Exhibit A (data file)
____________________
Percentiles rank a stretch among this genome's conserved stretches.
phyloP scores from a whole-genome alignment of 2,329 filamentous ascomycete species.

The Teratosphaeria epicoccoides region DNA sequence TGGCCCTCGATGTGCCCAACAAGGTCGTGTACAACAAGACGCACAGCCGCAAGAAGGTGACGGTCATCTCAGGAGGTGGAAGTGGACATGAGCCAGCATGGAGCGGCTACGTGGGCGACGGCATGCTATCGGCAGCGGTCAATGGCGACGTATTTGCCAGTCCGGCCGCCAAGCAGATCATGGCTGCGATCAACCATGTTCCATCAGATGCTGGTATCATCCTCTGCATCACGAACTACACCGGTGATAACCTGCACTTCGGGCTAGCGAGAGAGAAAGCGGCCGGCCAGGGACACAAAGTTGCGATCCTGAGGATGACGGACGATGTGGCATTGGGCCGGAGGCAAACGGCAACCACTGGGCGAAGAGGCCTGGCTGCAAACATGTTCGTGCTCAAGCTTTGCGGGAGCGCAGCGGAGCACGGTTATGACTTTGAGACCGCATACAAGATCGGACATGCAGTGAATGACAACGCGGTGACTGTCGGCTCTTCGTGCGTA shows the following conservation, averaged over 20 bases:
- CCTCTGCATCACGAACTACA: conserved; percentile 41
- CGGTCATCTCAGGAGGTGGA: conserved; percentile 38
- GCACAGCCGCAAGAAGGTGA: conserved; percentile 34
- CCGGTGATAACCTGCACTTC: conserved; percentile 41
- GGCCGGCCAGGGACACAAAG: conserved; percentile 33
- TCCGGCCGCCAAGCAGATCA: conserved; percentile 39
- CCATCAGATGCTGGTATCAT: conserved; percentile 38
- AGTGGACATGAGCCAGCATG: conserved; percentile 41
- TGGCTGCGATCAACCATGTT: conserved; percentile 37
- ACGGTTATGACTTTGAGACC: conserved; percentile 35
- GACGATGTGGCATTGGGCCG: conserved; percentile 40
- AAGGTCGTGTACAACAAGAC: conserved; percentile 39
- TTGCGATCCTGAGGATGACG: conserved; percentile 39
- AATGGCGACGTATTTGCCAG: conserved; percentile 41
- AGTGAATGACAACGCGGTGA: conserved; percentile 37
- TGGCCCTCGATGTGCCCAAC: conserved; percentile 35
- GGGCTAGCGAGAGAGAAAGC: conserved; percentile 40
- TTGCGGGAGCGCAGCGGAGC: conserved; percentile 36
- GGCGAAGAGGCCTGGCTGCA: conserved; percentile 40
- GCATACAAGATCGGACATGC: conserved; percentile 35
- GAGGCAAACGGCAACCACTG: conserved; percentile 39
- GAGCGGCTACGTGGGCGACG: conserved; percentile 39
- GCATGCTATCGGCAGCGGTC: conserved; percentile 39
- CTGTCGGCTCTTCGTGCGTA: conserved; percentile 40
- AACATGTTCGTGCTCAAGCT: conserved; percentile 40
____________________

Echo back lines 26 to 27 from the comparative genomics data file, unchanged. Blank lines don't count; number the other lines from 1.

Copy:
- GCATGCTATCGGCAGCGGTC: conserved; percentile 39
- CTGTCGGCTCTTCGTGCGTA: conserved; percentile 40